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Rusty Patched Bumble Bee Declared Endangered

First species of bumble bee and first bee in the continental U.S. to be declared an endangered species


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The rusty patched bumble bee is so named due to the rusty red patch located on the center of their back.
Credit: Public Domain/USGS Bee Inventory and Monitoring Lab Flickr


Almost four years after the Xerces Society for Invertebrate Conservation first petitioned the U.S. Fish and Wildlife Service to list the rusty patched bumble bee as an endangered species, the petition was granted. Following a January 10 announcement, a rule will be published in the Federal Register on January 11, 2017, officially making the rusty patched bumble bee the first species of bumble bee in the United States, and the first bee in the contiguous 48 states placed on the endangered species list. (Seven species of Hawaiian yellow-faced bees were placed on the list in September 2016.)

According to a fact sheet on the bee from the Fish and Wildlife Service, their habitat was grasslands and tallgrass prairies in the upper Midwest and northeastern United States. This area has been lost or degraded, causing a decline of 87 percent of the population over the course of 20 years. Scattered populations remain in 13 states and in Ontario, Canada. In addition to habitat loss, threats to the bee include intensive farming, disease, pesticides, and climate change.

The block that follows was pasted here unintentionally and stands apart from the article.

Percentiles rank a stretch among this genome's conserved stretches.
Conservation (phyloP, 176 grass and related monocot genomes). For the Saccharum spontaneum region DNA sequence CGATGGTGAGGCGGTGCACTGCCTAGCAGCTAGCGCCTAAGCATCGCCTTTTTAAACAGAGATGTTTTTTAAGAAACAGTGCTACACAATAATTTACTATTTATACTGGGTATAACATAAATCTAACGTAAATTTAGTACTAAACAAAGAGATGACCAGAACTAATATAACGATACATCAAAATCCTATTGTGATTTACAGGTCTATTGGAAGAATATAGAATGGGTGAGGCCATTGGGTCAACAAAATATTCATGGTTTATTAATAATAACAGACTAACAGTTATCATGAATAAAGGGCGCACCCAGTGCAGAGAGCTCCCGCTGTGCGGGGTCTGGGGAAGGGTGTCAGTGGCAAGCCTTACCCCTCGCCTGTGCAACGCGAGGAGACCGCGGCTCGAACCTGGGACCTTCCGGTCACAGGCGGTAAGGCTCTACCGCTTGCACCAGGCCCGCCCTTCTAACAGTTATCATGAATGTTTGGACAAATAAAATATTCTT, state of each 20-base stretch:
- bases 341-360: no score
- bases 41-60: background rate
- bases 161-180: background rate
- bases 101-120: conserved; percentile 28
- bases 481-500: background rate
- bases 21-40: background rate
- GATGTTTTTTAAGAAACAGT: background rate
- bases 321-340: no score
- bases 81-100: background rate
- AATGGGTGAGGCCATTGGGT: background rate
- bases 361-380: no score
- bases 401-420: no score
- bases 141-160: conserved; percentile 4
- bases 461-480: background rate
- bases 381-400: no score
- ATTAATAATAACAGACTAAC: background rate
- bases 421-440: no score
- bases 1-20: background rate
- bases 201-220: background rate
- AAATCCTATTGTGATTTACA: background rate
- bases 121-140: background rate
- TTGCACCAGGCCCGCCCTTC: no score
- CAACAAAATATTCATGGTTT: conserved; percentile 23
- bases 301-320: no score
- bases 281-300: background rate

"The Fish and Wildlife Service has relied upon the best available science and we welcome this decision," said Rich Hatfield, senior conservation biologist at the Xerces Society, in a press release. "Addressing the threats that the rusty patched bumble bee faces will help not only this species, but countless other native pollinators that are so critical to the functioning of natural ecosystems and agriculture."

The Fish and Wildlife Service recommends the use of native plants and natural landscapes as important factors in helping conserve the rusty patched bumble bee. They also encourage minimizing the use of pesticides.

For more information on the rusty patched bumble bee, visit www.fws.gov or www.xerces.org.










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November 18, 2017, 12:36 am PST

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